Kia Motors Manufacturing Georgia announced Thursday a plan to inject $900,000 over three years into the Troup County School System to boost hands-on, technology-based learning programs.
The money will go toward science, technology, engineering and mathematics, or STEM, education between 2012 and 2014. The SAE Foundation will use the funds over the next three years to provide services to the school system through the implementation of SAE’s kindergarten through 12th-grade STEM Education Program, called A World in Motion.
“A World in Motion will help provide students with needed hands-on resources to encourage learning in both science and technology,” said schools Superintendent Cole Pugh.
The curriculum gives students resources they wouldn’t have otherwise because of funding limitations.
“It makes it more relevant to them,” Pugh said. “It connects the subject with a future occupation.”
Randy Jackson, vice president for KMMG, said the program will help bolster the local availability of qualified workers for plants like Kia in the future.
“We are a long-term vision company. We look at, today, where is our current work force 10 years from now, 15 years from now, not just today,” Jackson said. “I can tell you right now that they’re sitting in the sixth grade. We’re hoping that this introduction today, this contribution introduces itself at that grade level, or close to it, so that we can close these gaps in education, or continuous learning, and these young adults will be prepared when they graduate school.”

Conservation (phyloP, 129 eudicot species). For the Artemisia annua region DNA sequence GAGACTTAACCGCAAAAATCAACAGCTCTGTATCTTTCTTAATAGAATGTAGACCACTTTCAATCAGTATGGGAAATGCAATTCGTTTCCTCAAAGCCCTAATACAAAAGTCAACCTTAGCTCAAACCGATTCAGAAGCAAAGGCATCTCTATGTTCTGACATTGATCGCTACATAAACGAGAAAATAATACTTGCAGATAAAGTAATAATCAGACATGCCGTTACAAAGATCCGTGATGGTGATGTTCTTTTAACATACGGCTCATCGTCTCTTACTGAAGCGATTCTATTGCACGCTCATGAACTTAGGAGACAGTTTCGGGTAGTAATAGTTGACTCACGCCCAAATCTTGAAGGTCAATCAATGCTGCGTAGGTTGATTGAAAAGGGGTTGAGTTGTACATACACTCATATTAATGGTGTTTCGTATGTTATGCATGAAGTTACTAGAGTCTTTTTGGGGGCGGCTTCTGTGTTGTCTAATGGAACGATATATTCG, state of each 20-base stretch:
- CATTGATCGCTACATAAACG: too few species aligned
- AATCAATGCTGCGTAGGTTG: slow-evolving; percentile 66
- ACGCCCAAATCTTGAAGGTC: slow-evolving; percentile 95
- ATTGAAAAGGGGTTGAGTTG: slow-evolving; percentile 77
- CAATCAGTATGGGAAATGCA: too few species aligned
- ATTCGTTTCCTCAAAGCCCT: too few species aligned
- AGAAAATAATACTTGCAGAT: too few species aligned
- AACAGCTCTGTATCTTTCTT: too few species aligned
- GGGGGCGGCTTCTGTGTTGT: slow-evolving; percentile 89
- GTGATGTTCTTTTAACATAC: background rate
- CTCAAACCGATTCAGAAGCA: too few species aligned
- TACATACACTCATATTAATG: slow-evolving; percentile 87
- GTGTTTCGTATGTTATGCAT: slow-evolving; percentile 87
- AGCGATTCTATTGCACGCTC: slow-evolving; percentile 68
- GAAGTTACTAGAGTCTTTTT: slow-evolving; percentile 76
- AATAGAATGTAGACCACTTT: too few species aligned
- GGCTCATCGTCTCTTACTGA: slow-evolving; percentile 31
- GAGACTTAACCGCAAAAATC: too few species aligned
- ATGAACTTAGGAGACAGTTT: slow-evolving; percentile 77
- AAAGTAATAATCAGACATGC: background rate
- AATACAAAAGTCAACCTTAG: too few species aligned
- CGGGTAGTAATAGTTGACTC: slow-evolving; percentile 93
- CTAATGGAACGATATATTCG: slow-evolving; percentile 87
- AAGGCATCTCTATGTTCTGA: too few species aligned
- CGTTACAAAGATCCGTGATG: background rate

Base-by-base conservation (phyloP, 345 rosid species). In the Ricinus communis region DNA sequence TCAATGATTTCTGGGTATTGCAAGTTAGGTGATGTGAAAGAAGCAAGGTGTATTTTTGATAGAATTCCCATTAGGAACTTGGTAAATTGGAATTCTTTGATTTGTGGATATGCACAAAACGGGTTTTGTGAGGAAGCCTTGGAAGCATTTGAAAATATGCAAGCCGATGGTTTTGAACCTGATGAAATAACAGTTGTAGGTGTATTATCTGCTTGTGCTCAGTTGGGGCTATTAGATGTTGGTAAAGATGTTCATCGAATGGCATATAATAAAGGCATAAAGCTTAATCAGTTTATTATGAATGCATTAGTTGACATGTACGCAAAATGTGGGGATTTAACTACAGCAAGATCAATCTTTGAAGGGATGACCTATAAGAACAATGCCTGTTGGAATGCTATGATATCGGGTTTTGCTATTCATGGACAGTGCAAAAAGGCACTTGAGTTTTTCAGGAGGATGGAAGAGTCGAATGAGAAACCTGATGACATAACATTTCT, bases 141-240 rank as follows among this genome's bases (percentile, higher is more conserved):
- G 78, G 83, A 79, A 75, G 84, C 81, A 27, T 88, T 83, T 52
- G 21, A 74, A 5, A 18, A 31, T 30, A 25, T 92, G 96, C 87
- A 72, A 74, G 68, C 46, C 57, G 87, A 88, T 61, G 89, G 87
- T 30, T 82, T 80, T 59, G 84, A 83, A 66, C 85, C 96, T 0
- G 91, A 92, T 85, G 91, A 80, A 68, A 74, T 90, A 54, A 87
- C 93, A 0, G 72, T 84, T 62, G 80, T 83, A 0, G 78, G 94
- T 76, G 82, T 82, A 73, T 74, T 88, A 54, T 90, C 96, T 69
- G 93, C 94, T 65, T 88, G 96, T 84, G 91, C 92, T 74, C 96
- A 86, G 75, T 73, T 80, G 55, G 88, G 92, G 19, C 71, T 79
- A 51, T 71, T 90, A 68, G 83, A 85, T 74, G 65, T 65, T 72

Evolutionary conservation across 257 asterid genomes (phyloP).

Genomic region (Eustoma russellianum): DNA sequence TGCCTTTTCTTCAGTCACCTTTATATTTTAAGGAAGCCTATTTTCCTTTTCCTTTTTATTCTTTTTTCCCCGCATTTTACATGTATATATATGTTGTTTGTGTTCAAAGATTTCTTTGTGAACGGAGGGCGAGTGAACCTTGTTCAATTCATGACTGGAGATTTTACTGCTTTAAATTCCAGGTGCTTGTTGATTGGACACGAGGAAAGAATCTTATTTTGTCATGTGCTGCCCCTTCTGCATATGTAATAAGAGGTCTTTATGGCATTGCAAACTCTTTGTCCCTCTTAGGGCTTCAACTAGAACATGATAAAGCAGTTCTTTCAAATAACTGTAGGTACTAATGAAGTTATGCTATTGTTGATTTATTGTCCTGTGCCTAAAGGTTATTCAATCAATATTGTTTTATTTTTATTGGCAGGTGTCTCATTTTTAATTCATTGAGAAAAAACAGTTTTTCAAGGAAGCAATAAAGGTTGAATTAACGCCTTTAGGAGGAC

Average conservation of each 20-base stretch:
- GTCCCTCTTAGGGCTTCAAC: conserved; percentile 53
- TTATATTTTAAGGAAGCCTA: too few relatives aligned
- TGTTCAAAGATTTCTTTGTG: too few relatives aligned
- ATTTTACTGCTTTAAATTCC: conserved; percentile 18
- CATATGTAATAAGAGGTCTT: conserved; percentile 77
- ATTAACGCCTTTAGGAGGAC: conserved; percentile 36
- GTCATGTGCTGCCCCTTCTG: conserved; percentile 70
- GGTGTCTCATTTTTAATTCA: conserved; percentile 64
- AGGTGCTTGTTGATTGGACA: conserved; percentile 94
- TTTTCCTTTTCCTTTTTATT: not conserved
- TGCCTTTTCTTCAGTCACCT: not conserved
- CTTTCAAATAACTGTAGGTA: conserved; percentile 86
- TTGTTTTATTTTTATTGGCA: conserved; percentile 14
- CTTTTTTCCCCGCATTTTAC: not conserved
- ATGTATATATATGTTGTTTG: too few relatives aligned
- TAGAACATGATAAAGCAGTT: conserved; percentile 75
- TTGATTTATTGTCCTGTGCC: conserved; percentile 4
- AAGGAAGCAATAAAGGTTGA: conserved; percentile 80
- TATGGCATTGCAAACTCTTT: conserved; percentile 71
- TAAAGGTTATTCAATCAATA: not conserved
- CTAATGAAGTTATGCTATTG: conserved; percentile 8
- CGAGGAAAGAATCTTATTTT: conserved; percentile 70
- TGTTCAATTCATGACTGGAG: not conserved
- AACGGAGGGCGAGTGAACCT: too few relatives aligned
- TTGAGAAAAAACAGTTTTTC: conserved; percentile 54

Jackson said Kia wants “to see if we can move things forward in the right direction.” He added that the company hopes to continue making contributions in the region, preparing it for the future work force industries need.
“It’s a good day for Troup County education,” Jackson said.
Matt Miller, director of the SAE foundation and pre-professional programs, said the United States ranks 27th in developed nations in the numbers of scientists and engineers produced. AWIM will engage young people early on in science and engineering, before they get to high school and choose another career path.
AWIM reaches 70,000 students year, Miller said, and SAE is glad to add thousands of Troup County students to its curriculum.
“What we’re going to be able to provide to the teachers of this district … teachers make a huge investment of their own into their students. Students at this level spend $600 to $700 out of their own pockets on materials and supplies for kids to teach in their own classrooms,” Miller said. “So what we’re trying to do is remove that barrier, provide hands-on curriculum, activities and supplies, and training the teachers so we can invest in these young people, because they will be the future work force. And investments from companies like Kia make sure that they do that.”